So I am pleased to learn, via Spinetingler editor Sandra Ruttan’s post today in Do Some Damage, that the mag is getting a second wind. “Spinetingler will have its first issue in years this fall,” Ruttan writes. “We’re currently accepting fiction submissions, scheduling author interviews, selling limited ad space, and pulling things together.” This new edition of Spinetingler is scheduled for posting in October, and the call has already gone out for freelance submissions, with writers to be paid “$25 for short stories and $75 for short novellas.”

Ruttan remarks in Do Some Damage that “Spinetingler has always been a labor of love, and primarily self-financed. As a result, our output has varied over the years. [Fiction editor] Jack Getze and I would like to thank you for your ongoing support throughout the years.” I, for one, will be pleased to welcome Spinetingler’s latest incarnation.

Saving Lives—and Houses—in Detroit

Frequent Rap Sheet contributor Steven Nester has a new review up this morning in January Magazine. The book under investigation: August Snow, by Stephen Mack Jones. Nester writes, in part:
Stephen Mack Jones is a poet and an award-winning playwright, which has served him well in writing August Snow. He’s able to channel an inner-Chandler on command, with off-hand hardness (“I might as well have been talking to a freshly cut slab of slaughterhouse beef”). But stylistically he’s his own man, as when he turns deceit into poetry: “If you’re gonna lie, go big and wear other people like camouflage.”
Click here to read Nester’s full critique.

Saturday, April 22, 2017

You Want Awards? You’ve Got ’Em!

I was away from my office all day yesterday (babysitting my niece’s infant son, which I have been doing now for the last year), and wouldn’t you know it? All kinds of crime-fiction awards news came streaming in during my absence.

First of all, we have the winner of the 2016 Los Angeles Times Book Prize for Best Mystery/Thriller: It’s the already acclaimed Dodgers, by Bill Beverly (Crown). That announcement was made on the eve of this year’s Los Angeles Times Festival of Books kicking off at L.A.’s University of Southern California campus.

Also nominated in the Best Mystery/Thriller category were: His Bloody Project: Documents Relating to the Case of Roderick Macrae, by Graeme Macrae Burnet (Skyhorse); The Girls, by Emma Cline (Random House); The North Water, by Ian McGuire (Henry Holt); and Darktown, by Thomas Mullen (37 Ink/Atria Books).

* * *

Meanwhile, the Crime Writers of Canada has broadcast its shortlist of contenders for the 2017 Arthur Ellis Awards for Excellence in Canadian Crime Writing. They are as follows:

Best Novel:
City of the Lost, by Kelley Armstrong (Penguin Random
House of Canada)
After James, by Michael Helm (McClelland & Stewart)
Dead Ground in Between, by Maureen Jennings
(McClelland & Stewart)
Wishful Seeing, by Janet Kellough (Dundurn Press)
The Fortunate Brother, by Donna Morrissey (Viking Canada)

Best First Novel:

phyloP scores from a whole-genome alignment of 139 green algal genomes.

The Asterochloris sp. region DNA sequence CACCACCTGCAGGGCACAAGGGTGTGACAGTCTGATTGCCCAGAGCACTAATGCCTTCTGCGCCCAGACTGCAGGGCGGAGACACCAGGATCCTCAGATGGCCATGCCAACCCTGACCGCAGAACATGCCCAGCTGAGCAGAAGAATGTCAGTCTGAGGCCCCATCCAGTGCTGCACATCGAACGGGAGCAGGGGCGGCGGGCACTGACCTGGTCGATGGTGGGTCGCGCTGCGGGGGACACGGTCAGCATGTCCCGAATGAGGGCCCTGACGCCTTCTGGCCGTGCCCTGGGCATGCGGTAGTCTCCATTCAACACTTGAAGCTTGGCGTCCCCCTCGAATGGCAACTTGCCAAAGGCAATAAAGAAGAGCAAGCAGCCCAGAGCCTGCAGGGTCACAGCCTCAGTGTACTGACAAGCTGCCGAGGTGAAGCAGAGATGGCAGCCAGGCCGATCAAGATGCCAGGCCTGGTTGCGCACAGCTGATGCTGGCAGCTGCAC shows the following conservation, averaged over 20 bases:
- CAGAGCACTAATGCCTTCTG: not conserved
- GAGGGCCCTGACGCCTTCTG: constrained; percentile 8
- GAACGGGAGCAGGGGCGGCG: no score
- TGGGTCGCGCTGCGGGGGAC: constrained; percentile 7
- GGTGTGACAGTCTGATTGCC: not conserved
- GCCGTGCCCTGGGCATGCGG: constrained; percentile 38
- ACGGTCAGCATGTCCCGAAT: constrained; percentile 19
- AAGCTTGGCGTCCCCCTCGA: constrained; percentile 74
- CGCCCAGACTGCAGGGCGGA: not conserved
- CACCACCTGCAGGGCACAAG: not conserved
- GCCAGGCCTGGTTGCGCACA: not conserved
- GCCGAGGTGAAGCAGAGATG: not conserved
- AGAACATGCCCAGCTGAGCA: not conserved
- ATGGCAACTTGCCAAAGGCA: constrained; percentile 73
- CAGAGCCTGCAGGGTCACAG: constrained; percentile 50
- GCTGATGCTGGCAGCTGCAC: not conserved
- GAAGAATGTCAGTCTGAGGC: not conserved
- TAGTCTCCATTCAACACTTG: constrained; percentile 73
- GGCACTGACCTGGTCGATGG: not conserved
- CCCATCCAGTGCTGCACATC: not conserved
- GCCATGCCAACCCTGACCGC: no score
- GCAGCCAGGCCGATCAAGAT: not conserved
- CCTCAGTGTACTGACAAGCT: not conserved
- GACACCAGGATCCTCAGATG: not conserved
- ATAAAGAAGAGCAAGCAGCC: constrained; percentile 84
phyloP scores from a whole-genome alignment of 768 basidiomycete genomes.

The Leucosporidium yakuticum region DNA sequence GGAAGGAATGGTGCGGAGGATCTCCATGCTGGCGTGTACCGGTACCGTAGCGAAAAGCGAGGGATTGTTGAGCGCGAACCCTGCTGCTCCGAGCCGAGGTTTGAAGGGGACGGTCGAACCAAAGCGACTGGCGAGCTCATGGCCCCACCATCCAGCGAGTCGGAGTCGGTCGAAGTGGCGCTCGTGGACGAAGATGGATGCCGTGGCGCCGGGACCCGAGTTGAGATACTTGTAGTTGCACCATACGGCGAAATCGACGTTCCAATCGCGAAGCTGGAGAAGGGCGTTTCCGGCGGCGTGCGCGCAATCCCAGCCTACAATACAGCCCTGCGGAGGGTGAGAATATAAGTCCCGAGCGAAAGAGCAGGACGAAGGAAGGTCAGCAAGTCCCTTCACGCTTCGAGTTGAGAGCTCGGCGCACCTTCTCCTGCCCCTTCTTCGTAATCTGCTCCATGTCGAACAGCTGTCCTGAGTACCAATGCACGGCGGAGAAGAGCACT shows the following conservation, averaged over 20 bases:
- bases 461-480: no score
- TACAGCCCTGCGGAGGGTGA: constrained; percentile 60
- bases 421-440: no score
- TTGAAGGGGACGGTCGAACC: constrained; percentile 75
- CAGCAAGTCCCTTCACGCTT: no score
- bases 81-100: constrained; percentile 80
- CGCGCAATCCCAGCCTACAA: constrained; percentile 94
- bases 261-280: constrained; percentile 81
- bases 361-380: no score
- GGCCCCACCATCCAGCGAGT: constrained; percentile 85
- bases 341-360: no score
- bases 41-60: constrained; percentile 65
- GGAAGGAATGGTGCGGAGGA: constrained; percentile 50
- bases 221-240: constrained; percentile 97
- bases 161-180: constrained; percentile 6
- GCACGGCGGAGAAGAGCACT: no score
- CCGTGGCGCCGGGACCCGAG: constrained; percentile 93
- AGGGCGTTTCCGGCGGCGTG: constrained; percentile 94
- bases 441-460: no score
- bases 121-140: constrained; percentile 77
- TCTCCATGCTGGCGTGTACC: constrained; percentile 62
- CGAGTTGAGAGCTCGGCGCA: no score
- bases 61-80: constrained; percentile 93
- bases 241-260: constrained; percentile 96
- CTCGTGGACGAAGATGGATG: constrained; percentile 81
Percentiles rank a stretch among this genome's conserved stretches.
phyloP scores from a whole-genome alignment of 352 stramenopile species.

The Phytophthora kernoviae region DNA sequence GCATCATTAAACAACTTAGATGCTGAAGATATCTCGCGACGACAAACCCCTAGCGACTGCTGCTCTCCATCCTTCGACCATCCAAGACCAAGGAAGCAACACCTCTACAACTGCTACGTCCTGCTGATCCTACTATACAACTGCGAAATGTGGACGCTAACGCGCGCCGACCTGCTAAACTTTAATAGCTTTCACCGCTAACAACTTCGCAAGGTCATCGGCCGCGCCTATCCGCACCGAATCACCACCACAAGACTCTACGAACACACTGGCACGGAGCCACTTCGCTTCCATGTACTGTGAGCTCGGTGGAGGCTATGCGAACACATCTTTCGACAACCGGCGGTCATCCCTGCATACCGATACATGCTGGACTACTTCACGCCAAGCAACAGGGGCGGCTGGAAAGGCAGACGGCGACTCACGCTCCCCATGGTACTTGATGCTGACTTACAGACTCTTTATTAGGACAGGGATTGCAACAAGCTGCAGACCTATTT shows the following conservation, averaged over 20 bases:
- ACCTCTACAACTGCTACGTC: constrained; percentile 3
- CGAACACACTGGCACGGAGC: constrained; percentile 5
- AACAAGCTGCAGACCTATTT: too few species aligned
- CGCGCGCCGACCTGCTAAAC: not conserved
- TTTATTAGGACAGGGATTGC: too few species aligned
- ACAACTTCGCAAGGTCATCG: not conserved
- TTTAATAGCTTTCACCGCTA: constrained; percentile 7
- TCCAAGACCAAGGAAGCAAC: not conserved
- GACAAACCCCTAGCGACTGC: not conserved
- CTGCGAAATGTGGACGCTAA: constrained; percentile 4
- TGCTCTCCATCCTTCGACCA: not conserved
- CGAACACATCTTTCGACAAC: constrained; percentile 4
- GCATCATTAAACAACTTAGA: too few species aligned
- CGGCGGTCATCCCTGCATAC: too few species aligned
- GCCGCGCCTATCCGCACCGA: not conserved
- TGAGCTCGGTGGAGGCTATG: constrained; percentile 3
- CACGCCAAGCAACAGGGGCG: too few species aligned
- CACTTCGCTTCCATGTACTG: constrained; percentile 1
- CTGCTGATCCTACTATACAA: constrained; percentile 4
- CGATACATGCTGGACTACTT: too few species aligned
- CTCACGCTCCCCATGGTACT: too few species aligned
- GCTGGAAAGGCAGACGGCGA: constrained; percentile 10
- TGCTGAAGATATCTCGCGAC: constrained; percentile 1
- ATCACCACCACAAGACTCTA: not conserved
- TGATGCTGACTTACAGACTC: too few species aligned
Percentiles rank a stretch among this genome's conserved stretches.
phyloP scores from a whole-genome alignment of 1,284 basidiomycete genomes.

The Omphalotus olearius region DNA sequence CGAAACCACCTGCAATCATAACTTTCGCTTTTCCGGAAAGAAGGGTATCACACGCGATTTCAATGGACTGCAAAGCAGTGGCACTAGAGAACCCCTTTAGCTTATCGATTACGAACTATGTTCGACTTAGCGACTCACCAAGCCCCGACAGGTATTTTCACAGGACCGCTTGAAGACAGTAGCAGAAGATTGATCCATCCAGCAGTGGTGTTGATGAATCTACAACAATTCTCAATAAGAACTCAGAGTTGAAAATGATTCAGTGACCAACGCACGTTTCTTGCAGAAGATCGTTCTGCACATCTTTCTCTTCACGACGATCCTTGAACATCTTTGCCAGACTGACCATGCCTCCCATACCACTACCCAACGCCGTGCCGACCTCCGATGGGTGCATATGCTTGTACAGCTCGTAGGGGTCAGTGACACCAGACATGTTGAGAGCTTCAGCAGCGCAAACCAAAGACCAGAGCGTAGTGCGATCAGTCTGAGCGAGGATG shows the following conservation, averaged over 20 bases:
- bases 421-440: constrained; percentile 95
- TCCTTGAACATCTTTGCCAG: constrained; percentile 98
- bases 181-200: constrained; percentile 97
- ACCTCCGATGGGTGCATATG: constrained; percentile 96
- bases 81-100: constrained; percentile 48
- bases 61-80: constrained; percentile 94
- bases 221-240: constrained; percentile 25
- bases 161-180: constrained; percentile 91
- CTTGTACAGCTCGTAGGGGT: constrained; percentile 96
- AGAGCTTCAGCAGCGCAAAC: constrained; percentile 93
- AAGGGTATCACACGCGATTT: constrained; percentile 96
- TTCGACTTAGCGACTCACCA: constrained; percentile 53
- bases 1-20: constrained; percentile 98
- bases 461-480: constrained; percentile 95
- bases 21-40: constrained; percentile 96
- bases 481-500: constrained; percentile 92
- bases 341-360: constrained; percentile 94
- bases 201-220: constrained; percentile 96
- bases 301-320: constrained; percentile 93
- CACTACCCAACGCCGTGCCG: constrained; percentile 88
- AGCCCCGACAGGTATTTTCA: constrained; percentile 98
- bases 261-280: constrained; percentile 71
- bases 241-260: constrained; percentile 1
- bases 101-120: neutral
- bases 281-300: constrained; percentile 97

Rum Luck, by Ryan Aldred (Five Star)
Cold Girl, by R.M. Greenaway (Dundurn Press)
Where the Bodies Lie, by Mark Lisac (NeWest Press)
Still Mine, by Amy Stuart (Simon & Schuster Canada)
Strange Things Done, by Elle Wild (Dundurn Press)

Best Novella -- The Lou Allin Memorial Award:
Rundown, by Rick Blechta (Orca)
No Trace, by Brenda Chapman (Grass Roots Press)
“The Devil You Know,” by Jas. R. Petrin (Alfred Hitchcock
Mystery Magazine
, March 2016)
When Blood Lies, by Linda L. Richards (Orca)
“The Village That Lost Its Head,” by Peter Robinson (Ellery Queen Mystery Magazine [EQMM], September/October 2016)

Best Short Story:
“Steve’s Story,” by Cathy Ace (from The Whole She-Bang 3, edited by Janet Costello; Toronto Sisters in Crime)
“A Death at the Parsonage,” by Susan Daly (from The Whole She-Bang 3)
“Where There’s a Will,” by Elizabeth Hosang (from The Whole She-Bang 3)
“The Ascent,” by Scott Mackay (EQMM, August 2016)
“The Granite Kitchen,” by David Morrell (EQMM, July 2016)

Best Book in French:
Red Light: Adieu, Mignonne, by Marie-Eve Bourassa (VLB éditeur)
Vrai ou faux, by Chrystine Brouillet (Éditions Druide)
Terreur domestique, by Guillaume Morrissette
(Guy Saint-Jean Éditeur)
Rinzen et l’homme perdu, by Johanne Seymour (Libre Expression)
Le Blues des sacrifiés, by Richard Ste-Marie (Éditions Alire)

Best Juvenile/Young Adult Book:
Masterminds: Criminal Destiny, by Gordon Korman (Harper Collins)
Trial by Fire, by Nora McClintock (Orca)
The Girl in a Coma, by John Moss (The Poisoned Pencil/
Poisoned Pen Press)
Shooter, by Caroline Pignat (Tundra)
Another Me, by Eva Wiseman (Tundra)

Best Non-fiction Book:
Life Sentence: Stories from Four Decades of Court Reporting — or, How I Fell Out of Love with the Canadian Justice System, by Christie Blatchford (Doubleday Canada)
The Ballad of Danny Wolfe: Life of a Modern Outlaw, by Joe Friesen (Signal/McClelland & Stewart)
A Daughter’s Deadly Deception: The Jennifer Pan Story, by Jeremy Grimaldi (Dundurn Press)
Black River Road: An Unthinkable Crime, an Unlikely Suspect, and the Question of Character, by Debra Komar (Goose Lane)
Shadow of Doubt: The Trial of Dennis Oland, by Bobbi-Jean MacKinnon (Goose Lane)

Unhanged Arthur for Best Unpublished First Crime Novel:
An Absence of Empathy, by Mary Fernando
The Golkonda Project, by S.J. Jennings
Concrete Becomes Her, by Charlotte Morganti
Celtic Knot, by Ann Shortell